Finding an apartment in New York is a high-stress, frustrating endeavor. I've started attending broker appointments expecting to be disappointed. In fact, my aunt and I visited two apartments today and both were duds. Fortunately, I'm comfortable in my corner of Tokii's living room, but how long can I live on an air mattress and out of suitcases and boxes? Luckily, I feel like our friendship is pretty invincible. My relationship with her is truly something I will never doubt. I am also comforted by the fact that my living situation could always be worse.
My aunt and I found an apartment last night that we really like. It is a large convertible two-bedroom in a pre-war building in Woodside (Queens), two blocks from the train, and 15-minutes to Grand Central on the 7 for $1200 a month. On the corner of the street (and from the train station), there is a gorgeous skyline view of Manhattan.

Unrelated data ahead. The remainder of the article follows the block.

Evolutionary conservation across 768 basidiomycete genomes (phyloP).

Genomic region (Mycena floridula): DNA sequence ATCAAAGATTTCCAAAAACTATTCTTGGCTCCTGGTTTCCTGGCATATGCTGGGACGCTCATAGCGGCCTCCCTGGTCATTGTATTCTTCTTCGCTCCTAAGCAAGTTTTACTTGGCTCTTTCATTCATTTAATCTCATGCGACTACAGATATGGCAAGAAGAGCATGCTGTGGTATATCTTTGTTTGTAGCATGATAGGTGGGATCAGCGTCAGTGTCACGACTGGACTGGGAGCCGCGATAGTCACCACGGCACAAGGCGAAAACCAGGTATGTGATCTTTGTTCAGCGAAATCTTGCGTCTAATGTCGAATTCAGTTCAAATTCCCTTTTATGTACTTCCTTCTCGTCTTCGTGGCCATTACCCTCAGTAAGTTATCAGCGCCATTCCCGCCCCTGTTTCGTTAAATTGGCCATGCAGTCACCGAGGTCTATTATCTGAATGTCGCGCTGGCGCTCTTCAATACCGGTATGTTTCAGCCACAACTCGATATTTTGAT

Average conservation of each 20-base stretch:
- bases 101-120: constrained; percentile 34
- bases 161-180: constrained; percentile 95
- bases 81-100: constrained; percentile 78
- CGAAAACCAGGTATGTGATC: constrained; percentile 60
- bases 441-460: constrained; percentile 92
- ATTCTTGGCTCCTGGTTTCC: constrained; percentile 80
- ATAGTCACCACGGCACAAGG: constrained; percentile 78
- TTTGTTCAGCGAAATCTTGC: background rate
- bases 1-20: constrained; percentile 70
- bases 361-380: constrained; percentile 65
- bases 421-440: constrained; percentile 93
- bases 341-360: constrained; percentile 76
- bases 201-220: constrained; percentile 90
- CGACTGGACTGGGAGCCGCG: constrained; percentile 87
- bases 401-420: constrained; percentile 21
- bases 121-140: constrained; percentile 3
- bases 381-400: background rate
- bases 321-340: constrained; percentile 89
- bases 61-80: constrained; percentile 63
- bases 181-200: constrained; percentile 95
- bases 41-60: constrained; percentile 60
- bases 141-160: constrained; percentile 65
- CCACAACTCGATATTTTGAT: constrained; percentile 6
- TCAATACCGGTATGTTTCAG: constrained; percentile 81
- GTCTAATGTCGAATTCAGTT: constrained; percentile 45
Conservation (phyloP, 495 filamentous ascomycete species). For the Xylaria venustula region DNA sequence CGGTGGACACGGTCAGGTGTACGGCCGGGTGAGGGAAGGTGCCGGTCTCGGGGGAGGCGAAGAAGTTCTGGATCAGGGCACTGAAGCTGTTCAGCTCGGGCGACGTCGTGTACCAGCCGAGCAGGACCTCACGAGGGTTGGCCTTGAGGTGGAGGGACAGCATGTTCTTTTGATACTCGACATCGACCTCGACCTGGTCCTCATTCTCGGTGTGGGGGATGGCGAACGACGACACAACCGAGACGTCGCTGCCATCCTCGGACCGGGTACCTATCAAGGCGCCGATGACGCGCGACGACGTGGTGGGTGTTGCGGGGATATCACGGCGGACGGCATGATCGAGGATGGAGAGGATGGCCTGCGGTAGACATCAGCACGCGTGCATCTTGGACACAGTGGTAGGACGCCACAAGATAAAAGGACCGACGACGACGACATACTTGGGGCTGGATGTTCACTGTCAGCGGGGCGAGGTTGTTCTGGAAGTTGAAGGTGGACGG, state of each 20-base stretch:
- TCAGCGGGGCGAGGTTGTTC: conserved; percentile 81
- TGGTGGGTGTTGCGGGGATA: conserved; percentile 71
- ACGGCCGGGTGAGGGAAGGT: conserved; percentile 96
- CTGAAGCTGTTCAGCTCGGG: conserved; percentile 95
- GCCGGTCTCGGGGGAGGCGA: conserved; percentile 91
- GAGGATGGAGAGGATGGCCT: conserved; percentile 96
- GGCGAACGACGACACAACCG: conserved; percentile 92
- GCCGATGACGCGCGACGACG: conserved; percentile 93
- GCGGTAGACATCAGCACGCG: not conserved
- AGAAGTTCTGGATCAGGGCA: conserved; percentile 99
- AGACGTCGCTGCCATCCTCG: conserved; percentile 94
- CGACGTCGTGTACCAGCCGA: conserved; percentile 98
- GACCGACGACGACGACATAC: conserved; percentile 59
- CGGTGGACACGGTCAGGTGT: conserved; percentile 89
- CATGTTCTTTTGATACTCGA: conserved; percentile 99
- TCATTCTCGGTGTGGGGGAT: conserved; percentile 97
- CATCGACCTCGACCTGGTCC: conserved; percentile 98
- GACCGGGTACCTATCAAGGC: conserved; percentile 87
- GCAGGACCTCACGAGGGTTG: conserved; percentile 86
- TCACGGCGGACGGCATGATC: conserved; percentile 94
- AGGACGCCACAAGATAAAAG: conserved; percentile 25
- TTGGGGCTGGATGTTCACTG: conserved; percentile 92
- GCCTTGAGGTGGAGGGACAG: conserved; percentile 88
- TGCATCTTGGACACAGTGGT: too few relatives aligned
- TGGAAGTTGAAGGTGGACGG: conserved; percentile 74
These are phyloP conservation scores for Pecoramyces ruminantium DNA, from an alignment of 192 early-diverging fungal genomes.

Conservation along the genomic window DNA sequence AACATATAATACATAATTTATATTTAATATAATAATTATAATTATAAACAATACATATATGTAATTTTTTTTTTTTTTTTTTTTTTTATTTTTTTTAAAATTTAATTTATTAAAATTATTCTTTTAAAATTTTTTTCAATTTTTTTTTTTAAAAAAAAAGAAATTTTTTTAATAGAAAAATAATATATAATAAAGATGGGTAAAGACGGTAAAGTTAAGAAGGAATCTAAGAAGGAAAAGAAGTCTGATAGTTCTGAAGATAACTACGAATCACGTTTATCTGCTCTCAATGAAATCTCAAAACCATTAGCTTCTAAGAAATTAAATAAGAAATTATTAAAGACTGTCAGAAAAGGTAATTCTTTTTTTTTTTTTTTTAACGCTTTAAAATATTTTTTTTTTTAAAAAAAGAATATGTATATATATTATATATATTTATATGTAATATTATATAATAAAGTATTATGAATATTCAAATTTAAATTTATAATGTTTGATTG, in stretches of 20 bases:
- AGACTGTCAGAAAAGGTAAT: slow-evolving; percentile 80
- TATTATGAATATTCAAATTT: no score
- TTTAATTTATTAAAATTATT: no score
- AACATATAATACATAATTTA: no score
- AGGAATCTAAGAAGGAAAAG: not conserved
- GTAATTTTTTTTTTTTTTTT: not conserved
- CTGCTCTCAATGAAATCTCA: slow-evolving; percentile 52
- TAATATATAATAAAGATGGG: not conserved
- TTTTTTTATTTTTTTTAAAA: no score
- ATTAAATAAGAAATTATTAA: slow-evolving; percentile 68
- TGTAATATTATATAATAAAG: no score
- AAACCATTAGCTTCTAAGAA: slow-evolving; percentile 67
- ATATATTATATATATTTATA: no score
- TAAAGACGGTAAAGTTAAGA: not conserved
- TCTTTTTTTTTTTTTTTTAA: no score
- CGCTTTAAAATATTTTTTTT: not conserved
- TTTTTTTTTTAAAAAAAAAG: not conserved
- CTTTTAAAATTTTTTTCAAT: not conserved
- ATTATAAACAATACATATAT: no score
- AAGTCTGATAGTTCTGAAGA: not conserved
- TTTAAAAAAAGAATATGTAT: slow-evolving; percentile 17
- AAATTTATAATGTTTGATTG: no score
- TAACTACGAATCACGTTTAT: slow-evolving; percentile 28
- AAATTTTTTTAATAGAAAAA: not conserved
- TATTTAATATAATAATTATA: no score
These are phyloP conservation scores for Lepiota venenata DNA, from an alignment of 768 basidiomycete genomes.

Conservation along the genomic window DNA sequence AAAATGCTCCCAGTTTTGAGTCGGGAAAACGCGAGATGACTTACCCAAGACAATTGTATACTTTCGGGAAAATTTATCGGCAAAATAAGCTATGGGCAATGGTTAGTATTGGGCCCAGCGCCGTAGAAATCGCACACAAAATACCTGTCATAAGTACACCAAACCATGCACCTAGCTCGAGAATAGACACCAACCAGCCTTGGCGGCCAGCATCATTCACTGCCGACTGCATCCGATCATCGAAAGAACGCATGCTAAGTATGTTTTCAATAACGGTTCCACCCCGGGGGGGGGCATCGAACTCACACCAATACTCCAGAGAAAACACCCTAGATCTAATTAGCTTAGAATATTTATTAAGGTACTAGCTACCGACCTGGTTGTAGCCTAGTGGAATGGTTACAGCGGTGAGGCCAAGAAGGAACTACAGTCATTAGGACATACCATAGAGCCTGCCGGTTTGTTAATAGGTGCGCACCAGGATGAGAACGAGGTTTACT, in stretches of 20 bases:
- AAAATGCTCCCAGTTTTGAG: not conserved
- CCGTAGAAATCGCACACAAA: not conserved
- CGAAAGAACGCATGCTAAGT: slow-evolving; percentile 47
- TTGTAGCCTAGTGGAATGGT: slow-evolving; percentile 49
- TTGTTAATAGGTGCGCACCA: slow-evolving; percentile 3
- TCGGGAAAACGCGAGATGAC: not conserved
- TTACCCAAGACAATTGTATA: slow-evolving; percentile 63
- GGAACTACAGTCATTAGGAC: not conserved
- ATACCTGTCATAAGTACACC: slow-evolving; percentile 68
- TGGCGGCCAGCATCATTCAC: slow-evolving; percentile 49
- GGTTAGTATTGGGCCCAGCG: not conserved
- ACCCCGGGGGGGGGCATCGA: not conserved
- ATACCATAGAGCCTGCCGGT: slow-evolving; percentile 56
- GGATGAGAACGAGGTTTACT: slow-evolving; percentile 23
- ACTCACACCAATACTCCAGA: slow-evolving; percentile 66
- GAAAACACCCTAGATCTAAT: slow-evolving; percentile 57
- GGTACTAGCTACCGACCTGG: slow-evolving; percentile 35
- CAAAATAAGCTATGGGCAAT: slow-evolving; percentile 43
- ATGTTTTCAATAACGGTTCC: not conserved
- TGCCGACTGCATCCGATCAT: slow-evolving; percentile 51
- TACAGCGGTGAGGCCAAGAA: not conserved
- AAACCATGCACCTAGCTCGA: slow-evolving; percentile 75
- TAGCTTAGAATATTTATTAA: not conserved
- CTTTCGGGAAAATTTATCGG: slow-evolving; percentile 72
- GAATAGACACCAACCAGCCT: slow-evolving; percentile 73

What's the catch? Well, the previous tenant of 40 years just died, and the apartment is not yet on the market. We didn't actually see his apartment, but rather an identical apartment of a friend of my aunt just a few floors below. One of her neighbors is close with the super so he is going to see if we can get the apartment after the old man's family divides his estate and before it actually goes on the market. I feel badly though that the apartment that might best suit our needs might only be possible for our family at the tragic expense of another's.
I was talking to Tokii about the apartment and the unfortunate circumstances while she was washing dishes last night. As she leaned over the sink to put a little muscle into the pot she was scrubbing, she said nonchalantly, "You know, I've heard of a lot of people checking obituaries for leads on apartments."